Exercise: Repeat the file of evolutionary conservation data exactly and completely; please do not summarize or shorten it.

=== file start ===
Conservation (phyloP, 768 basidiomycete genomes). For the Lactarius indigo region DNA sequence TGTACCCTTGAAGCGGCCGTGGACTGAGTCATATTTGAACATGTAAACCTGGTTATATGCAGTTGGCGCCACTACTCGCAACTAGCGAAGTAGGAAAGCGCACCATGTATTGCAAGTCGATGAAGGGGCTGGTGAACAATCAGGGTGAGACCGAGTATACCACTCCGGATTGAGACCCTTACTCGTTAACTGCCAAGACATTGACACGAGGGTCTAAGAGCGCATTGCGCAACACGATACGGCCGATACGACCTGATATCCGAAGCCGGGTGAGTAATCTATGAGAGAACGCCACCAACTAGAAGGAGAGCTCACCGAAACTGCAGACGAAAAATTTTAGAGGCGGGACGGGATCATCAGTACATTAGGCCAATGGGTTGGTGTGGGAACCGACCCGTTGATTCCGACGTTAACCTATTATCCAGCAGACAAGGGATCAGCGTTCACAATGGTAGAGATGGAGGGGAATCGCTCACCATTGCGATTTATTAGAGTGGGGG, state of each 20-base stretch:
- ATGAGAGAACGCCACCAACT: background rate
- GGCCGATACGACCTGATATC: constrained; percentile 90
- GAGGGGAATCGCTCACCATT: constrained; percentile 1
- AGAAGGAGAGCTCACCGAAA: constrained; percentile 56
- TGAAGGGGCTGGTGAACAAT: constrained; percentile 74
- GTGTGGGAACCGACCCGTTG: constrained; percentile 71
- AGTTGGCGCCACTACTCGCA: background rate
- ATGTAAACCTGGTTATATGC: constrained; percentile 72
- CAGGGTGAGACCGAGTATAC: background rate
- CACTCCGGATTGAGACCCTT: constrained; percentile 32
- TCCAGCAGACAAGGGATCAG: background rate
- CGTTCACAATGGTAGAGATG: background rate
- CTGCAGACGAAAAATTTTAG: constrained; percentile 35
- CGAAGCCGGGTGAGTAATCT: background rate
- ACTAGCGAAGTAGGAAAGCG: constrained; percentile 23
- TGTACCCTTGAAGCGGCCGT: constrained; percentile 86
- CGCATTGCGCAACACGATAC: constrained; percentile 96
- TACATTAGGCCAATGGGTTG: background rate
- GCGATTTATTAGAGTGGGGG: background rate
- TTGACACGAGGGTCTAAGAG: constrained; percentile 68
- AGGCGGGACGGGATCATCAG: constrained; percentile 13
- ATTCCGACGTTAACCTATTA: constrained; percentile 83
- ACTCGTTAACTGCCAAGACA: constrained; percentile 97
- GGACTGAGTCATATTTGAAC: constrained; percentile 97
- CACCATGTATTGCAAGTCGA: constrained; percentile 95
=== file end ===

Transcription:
Conservation (phyloP, 768 basidiomycete genomes). For the Lactarius indigo region DNA sequence TGTACCCTTGAAGCGGCCGTGGACTGAGTCATATTTGAACATGTAAACCTGGTTATATGCAGTTGGCGCCACTACTCGCAACTAGCGAAGTAGGAAAGCGCACCATGTATTGCAAGTCGATGAAGGGGCTGGTGAACAATCAGGGTGAGACCGAGTATACCACTCCGGATTGAGACCCTTACTCGTTAACTGCCAAGACATTGACACGAGGGTCTAAGAGCGCATTGCGCAACACGATACGGCCGATACGACCTGATATCCGAAGCCGGGTGAGTAATCTATGAGAGAACGCCACCAACTAGAAGGAGAGCTCACCGAAACTGCAGACGAAAAATTTTAGAGGCGGGACGGGATCATCAGTACATTAGGCCAATGGGTTGGTGTGGGAACCGACCCGTTGATTCCGACGTTAACCTATTATCCAGCAGACAAGGGATCAGCGTTCACAATGGTAGAGATGGAGGGGAATCGCTCACCATTGCGATTTATTAGAGTGGGGG, state of each 20-base stretch:
- ATGAGAGAACGCCACCAACT: background rate
- GGCCGATACGACCTGATATC: constrained; percentile 90
- GAGGGGAATCGCTCACCATT: constrained; percentile 1
- AGAAGGAGAGCTCACCGAAA: constrained; percentile 56
- TGAAGGGGCTGGTGAACAAT: constrained; percentile 74
- GTGTGGGAACCGACCCGTTG: constrained; percentile 71
- AGTTGGCGCCACTACTCGCA: background rate
- ATGTAAACCTGGTTATATGC: constrained; percentile 72
- CAGGGTGAGACCGAGTATAC: background rate
- CACTCCGGATTGAGACCCTT: constrained; percentile 32
- TCCAGCAGACAAGGGATCAG: background rate
- CGTTCACAATGGTAGAGATG: background rate
- CTGCAGACGAAAAATTTTAG: constrained; percentile 35
- CGAAGCCGGGTGAGTAATCT: background rate
- ACTAGCGAAGTAGGAAAGCG: constrained; percentile 23
- TGTACCCTTGAAGCGGCCGT: constrained; percentile 86
- CGCATTGCGCAACACGATAC: constrained; percentile 96
- TACATTAGGCCAATGGGTTG: background rate
- GCGATTTATTAGAGTGGGGG: background rate
- TTGACACGAGGGTCTAAGAG: constrained; percentile 68
- AGGCGGGACGGGATCATCAG: constrained; percentile 13
- ATTCCGACGTTAACCTATTA: constrained; percentile 83
- ACTCGTTAACTGCCAAGACA: constrained; percentile 97
- GGACTGAGTCATATTTGAAC: constrained; percentile 97
- CACCATGTATTGCAAGTCGA: constrained; percentile 95